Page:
A Mexican national, 28-year-old Juan Pablo Villasenor-Villa, was found convicted on five charges related to a large-scale marijuana growing operation he had in Boise, Idaho.
Federal and state authorities seized about 7,000 marijuana plants when the operation — located in the Boise National Forest — was busted in September 2013, according to the U.S. Department of Justice (DOJ). An indictment obtained by Breitbart Texas state that Villasenor-Villa and other defendants were growing marijuana since at least April 2013.
Villasenor-Villa was specifically convicted on “two counts of manufacturing more than 1,000 marijuana plants, one count of possession with intent to distribute more than 100 kilograms of a controlled substance, one count of operating a continuing criminal enterprise and one count of causing more than $1,000 in damage to public lands.”
U.S. Attorney Wendy J. Olson said of the conviction in a statement, “The jury’s verdict sends a strong message that those who use and damage our public lands for unlawful purposes and those who traffic in illegal drugs will face swift and sure consequences in Idaho. The jury found that this defendant operated a criminal enterprise in the Boise National Forest and that his enterprise damaged this precious public resource.”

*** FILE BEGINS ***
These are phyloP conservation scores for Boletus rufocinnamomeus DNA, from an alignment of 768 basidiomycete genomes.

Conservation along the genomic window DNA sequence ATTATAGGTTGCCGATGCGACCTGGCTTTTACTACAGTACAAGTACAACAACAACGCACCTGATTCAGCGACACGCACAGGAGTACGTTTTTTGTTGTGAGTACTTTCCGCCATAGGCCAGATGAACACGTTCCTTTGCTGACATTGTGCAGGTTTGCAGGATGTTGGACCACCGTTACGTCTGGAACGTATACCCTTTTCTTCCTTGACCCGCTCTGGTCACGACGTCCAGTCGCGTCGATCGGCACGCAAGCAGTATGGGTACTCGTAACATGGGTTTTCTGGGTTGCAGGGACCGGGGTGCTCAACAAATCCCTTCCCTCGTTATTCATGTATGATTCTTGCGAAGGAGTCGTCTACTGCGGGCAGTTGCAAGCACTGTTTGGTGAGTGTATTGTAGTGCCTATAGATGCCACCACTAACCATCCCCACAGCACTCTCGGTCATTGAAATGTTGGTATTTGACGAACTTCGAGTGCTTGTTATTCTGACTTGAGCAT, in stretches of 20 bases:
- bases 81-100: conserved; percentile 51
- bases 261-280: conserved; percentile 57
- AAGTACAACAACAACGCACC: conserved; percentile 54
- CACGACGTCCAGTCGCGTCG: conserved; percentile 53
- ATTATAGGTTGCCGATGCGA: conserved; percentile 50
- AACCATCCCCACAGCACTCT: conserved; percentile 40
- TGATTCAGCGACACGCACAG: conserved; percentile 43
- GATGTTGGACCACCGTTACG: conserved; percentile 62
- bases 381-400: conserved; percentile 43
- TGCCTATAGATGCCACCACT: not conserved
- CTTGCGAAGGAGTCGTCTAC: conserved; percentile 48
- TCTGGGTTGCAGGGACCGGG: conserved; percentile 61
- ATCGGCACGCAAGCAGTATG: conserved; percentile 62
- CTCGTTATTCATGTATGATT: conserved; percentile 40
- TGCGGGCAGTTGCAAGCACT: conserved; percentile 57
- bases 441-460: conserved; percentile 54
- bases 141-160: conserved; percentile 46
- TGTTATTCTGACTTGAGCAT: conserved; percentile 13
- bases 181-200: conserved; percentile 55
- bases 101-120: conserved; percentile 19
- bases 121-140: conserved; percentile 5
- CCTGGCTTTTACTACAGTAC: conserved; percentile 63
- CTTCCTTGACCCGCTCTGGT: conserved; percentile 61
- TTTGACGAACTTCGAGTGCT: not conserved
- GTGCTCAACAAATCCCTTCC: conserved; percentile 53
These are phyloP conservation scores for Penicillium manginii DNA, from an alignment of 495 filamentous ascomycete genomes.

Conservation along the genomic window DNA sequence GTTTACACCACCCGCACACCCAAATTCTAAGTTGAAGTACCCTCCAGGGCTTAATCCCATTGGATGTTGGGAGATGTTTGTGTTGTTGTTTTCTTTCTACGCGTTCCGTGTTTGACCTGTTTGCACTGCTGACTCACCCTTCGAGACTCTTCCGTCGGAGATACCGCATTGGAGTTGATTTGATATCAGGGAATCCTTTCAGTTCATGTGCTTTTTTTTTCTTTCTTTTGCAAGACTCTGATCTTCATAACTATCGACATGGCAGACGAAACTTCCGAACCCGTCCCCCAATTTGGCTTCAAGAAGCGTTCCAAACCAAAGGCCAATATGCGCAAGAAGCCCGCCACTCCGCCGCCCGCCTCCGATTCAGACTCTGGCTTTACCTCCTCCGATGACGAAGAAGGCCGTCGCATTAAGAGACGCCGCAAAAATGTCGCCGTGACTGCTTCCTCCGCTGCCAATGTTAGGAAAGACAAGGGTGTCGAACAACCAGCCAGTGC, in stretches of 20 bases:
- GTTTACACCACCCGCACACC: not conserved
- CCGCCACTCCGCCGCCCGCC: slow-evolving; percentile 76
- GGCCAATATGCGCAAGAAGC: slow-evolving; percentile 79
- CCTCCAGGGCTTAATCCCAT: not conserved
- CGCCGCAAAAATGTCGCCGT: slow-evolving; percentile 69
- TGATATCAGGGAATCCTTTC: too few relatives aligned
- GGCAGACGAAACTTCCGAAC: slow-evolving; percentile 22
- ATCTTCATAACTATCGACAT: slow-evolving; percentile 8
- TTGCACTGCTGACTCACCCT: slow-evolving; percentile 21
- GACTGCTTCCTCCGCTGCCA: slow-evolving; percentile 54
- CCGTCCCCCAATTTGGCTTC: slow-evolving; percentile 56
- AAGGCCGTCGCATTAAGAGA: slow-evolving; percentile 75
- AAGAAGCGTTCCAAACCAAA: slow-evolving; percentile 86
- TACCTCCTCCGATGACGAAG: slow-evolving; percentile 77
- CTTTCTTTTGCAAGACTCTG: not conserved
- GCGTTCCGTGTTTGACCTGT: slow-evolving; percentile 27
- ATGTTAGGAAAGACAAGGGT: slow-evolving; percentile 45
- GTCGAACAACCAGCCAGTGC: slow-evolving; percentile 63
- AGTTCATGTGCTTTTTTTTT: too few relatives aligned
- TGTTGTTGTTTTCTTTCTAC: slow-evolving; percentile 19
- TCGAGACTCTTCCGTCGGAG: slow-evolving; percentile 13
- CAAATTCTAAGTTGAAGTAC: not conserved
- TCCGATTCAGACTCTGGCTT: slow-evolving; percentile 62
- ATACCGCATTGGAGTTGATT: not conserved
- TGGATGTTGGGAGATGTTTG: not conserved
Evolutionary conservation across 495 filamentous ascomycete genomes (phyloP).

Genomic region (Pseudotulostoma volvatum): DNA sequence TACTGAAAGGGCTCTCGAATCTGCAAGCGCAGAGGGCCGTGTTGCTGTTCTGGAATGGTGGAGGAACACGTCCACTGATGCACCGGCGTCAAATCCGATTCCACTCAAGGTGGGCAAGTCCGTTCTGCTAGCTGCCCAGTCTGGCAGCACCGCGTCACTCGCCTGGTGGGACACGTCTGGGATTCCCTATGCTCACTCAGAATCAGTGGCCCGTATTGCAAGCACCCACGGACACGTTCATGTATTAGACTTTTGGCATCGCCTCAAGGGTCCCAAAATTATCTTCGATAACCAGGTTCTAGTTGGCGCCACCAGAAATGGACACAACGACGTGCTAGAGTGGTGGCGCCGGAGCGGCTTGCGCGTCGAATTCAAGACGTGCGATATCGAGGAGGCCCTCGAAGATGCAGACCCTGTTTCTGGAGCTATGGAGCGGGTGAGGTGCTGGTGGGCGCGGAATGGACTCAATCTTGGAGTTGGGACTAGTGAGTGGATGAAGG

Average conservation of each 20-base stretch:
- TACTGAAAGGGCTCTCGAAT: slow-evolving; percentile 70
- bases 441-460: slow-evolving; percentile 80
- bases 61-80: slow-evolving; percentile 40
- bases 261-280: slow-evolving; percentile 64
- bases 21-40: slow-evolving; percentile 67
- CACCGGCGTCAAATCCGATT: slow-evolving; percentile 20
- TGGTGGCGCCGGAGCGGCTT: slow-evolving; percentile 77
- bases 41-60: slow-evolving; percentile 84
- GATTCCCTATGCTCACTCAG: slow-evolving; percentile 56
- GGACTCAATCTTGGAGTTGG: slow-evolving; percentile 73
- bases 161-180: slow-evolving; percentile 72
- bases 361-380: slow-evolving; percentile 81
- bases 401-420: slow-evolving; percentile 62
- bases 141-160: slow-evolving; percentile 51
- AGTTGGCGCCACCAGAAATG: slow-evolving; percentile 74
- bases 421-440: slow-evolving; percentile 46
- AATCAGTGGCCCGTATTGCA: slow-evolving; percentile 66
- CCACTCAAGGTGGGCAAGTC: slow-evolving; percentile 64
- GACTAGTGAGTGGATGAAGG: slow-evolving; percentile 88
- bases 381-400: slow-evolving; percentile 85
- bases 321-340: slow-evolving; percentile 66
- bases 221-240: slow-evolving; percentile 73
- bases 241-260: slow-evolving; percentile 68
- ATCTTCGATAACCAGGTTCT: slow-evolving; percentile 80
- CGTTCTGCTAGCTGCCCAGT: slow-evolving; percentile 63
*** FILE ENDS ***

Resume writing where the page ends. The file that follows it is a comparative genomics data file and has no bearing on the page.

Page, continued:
Prosecutors told the jury that Villasenor-Villa transported several other defendants to and from the marijuana growing operation. The Mexican national would allegedly package the marijuana and drive it to a residence in Canyon County. The jury additionally heard evidence suggesting that Villasenor-Villa instructed his wife, 22-year-old Mariah Villasenor-Rodriguez, to remove cash from their home located in Canyon County.
The wife is a co-defendant and plead guilty to possession of marijuana with the intent to distribute it, according to the DOJ. She was sentenced to 21 months behind bars followed by three years of supervised release.
Four other co-defendants were also reportedly involved in the case — they each plead guilty to various charges related to the growing operation. At least three of them were also a Mexican national.
In a statement to the DOJ, Olson implied that the arrests were aided by private citizens who noticed unusual activity. She said, “I also commend the private citizens who observed the unusual cash purchases of bulk irrigation equipment and contacted law enforcement. Marijuana grow operations such as those identified and removed in this case pose a significant danger to all in Idaho who seek to use our national forests for hiking, hunting and recreation purposes.”
Villasenor-Villa is scheduled to be sentenced on February 2, 2015.
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